Follow the live stream at leedspiano2018.medici.tv

Read more about the Leeds Piano Competition 2018


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Beethoven Hammerklavier & Moonlight Sonatas – Murray Perahia

Murray Perahia has spent a lot of time with Beethoven throughout his long and successful career. Still, it was only when he passed the 70-year mark that he felt ready to perform and record the “Hammerklavier” — a sonata which is something of the ultimate test of a pianist’s technique, stamina, and musical understanding.

An Unsentimental but Still Expressive Experience

In his recently released album, Perahia couples the Hammerklavier Sonata, op 106 with the Moonlight Sonata, op 27 no 2; the juxtaposition of these two very contrasting works seems to highlight just how limitless and groundbreaking Beethoven was as a composer for the piano. Add Perahia’s unsentimental yet expressive playing, and suddenly even the old Moonlight turns into something of a new experience.

“… his insights into the motivations behind the ‘Moonlight’ Sonata are absolutely remarkable. Here we find an Aeolian harp – or what Beethoven’s idea of one may have been – and some imaginative associations with nothing less than Romeo and Juliet.” — Jessica Duchen

A Fast and Thrilling Ride

The Hammerklavier can feel like an overwhelming structure to get lost in, but here it’s a thrilling ride, sweeping you along. Perahia’s tempos are fast, but the music never feels hurried, thanks to his faultless technique and tasteful rubato. The slow movement has calm, tenderness and poise but it never loses its sense of direction. The sound is warm, rich and resonant without obscuring the impressive clarity of articulation — just listen to the concluding fugue, which is a real feat of transparency.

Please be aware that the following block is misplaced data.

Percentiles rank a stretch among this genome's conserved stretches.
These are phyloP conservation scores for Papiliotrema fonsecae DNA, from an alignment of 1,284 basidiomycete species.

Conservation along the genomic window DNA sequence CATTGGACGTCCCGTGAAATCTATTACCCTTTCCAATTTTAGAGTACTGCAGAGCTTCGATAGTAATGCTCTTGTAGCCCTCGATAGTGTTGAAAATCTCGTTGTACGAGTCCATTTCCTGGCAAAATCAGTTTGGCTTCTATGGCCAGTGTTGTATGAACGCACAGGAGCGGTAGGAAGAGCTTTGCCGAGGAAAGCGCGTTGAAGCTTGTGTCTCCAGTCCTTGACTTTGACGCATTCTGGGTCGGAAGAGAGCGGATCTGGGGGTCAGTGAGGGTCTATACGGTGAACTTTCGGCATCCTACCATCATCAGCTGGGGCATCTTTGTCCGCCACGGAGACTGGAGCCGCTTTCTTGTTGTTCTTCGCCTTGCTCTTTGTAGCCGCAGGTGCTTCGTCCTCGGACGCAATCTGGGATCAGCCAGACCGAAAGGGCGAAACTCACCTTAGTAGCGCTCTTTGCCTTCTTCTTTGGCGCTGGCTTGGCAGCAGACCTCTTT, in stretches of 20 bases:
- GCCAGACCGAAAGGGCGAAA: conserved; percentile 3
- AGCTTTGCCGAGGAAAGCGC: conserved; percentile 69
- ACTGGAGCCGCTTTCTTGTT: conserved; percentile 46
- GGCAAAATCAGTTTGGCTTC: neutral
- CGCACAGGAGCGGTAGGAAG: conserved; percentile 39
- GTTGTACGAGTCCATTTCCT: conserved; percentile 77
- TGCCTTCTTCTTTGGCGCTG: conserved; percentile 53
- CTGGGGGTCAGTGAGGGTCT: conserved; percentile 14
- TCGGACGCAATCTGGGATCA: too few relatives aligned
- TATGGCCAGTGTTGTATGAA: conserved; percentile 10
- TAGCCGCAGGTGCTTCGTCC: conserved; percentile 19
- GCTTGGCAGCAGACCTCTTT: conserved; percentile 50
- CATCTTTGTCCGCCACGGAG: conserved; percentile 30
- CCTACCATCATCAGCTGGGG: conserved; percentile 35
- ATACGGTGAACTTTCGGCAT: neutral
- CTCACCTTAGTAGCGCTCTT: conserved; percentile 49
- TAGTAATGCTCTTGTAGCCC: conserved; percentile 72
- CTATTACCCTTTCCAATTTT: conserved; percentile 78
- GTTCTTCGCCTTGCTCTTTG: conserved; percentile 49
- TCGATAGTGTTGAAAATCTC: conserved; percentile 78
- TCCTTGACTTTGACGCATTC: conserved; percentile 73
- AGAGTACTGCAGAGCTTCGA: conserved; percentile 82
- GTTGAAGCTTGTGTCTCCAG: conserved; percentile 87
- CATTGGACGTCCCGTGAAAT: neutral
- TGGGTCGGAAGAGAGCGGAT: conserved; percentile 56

Doubtless, it’s been worth the wait to hear Perahia in this repertoire!

NEW! Click the album cover to listen to the complete album.
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Perahia Plays Beethoven Moonlight and Hammerklavier| Play album >> | Download CD cover >> |

Recording: Berlin, Funkhaus Nalepastraße, Saal 1, 11/2016 (op. 106) & 7/2017 (op. 27 no. 2)

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Sheet music to download and print

Beethoven Moonlight Sonata

Beethoven Hammerklavier Sonata - piano sheet music


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How to Play Piano Chords

Do you want to know how to play chords on piano? This page will provide you with the best online chord resources. Where to look depends on your purpose.

Getting Started

Do you want to quickly figure out the notes of a specific chord? Then visit one of the many sites with piano chord charts. Here are two of the best ones:

This is a classic chord chart, easy to understand and navigate. The site also has a very good music theory section. A nice feature is the Chord finder, where you can enter note names and find out which chord they create.

The best part of this site is the function allowing you to shift the voicing of the chords. In short, you can study how a certain chord looks and sounds when the notes are not stacked closely as in most charts, but spread out in different octaves.

Learn more about Piano Chords

Would you like to learn more about piano chords and how to use them? Well, there is a lot of information out there, easy to find but perhaps not always so easy to put into practice. You need a bit of background information to understand the principles behind creating chords. Some of the piano chord sites won’t tell you enough about this. Others confuse you with too much theory where it isn’t needed. Here’s a short list of piano chord resources on the internet – all very useful, but for slightly different purposes.